The Almanzo is the granddaddy of all gravel road rides, 100 plus miles of hilly, scenic mostly gravel road in southeastern Minnesota. The event was pioneered by Chris Skogen who passed the ownership on to the Spring Valley Chamber of Tourism. Key sponsorship also from a LBS, Penn Cycle.
I woke up early to drive the nearly two hours to the 9:00 start in Spring Valley. Highway 52 was filled with more, and more, cars with bike racks loaded with a mix of bike types the closer I got to Rochester. The skies also got darker and rain started add I arrived in Spring Valley.
The small town of Spring Valley was buzzing with bikes, creating quite a spectacle for the locals. Hundreds of bikes started queuing up on Main Street by 8:40. Bikes and attire from racer kits to hipster looks. Some in it to win it, some out to survive, I’m closer to the latter.
Tradition is to preface the start with happy birthday sung to Chris’ son. nice that the new sponsors continued the tradition. The race/ride rolled out of town about 9:10 to streets lined with friends, families and locals. I’m sure I’m in a hundred random home videos.
The rain was short-lived and served to make for gravel roads that were a little greasy. I had chosen “Monica” for my ride, she is a 1999 vintage Trek road bike with the US Postal team colors. It is essentially the bike Lance rode to his first disgraced “win” in the TdF. I put 28mm tires with a little knobby tread on them. The first downhill out of town nearly scared the bejezus out of me. I was slipping and sliding around at 20 plus mph. Yikes. Add to the challenge, a stiff southeast wind in our faces.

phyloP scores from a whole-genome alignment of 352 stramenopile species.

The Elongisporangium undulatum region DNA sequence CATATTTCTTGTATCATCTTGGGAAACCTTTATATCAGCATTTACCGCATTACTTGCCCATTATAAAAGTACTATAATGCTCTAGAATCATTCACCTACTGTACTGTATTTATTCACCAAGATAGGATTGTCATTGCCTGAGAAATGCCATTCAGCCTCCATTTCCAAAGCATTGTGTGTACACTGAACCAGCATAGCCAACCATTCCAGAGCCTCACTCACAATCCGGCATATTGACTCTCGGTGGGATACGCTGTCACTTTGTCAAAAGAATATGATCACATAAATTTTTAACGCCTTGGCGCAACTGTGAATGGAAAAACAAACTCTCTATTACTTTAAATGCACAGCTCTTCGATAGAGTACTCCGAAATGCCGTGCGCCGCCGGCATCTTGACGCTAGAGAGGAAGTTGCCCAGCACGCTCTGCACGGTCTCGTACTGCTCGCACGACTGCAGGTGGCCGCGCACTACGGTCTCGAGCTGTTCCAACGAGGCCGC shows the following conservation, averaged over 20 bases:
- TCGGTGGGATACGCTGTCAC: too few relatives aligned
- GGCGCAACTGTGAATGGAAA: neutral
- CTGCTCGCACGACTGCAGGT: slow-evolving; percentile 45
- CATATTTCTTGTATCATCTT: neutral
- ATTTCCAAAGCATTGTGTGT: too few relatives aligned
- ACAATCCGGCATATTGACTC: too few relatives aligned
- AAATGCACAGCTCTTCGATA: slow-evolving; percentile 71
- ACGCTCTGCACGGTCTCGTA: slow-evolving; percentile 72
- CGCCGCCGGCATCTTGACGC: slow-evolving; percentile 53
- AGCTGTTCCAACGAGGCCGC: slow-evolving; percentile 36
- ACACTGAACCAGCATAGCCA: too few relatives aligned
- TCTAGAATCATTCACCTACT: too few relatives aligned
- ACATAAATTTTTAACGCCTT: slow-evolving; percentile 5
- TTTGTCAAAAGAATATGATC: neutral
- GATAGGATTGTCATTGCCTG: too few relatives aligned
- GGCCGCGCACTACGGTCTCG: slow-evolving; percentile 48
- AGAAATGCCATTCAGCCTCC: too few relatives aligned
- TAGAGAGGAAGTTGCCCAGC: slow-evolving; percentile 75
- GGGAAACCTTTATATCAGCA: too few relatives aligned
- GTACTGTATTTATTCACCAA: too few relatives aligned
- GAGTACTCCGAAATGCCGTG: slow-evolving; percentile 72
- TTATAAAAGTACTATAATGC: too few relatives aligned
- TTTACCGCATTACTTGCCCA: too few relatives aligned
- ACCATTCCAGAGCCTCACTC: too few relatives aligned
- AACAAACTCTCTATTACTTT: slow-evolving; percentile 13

The first rest stop was outside of Preston at about 48 miles. The Penn Cycle ambulance support vehicle was there with water, soft drinks, chamois butter and lube. I took some of each and ate half of the PBJ I packed, following my strategy of eating early and often to keep from having a repeat of the bonk on the Dickie Scramble.
Me, in front of the ambulance support vehicle. Looking okay, with the possible exception of the facial hair.
Thankfully, leaving Preston, we turned out of the headwind, somewhat.
I picked up a couple guys from LaMere Cycles, turns out one was JP, the owner. He looked at Monica and decided I needed a new carbon bike. About the same time I came upon an acquaintance on a fat bike. He was making good time and also got the carbon bike sales pitch…everyone rides for their own reasons.
The last stop was at Forestville State Park. The ambulance was there with a crew grilling hot dogs. I passed as I knew the next few miles were steeply uphill and didn’t want a second viewing of mystery meat.
The final punishment comes at about 90 miles where there is an 18% grade hill that goes on forever. I’ll admit to walking my bike up most of it, along with everyone except a guy on a touring bike with a granny gear. With only one more big climb and a stint back into the headwind, the finish was in sight.
I finished in about 8 hours with a little less than 7 hours riding time. The winners were something over 5 hours. I felt really good and good about my chances of keeping up with the twenty-somethings on the tour in two weeks.
Monica, with a good coating of wet gravel slime.
My third Almanzo, maybe not my last, maybe.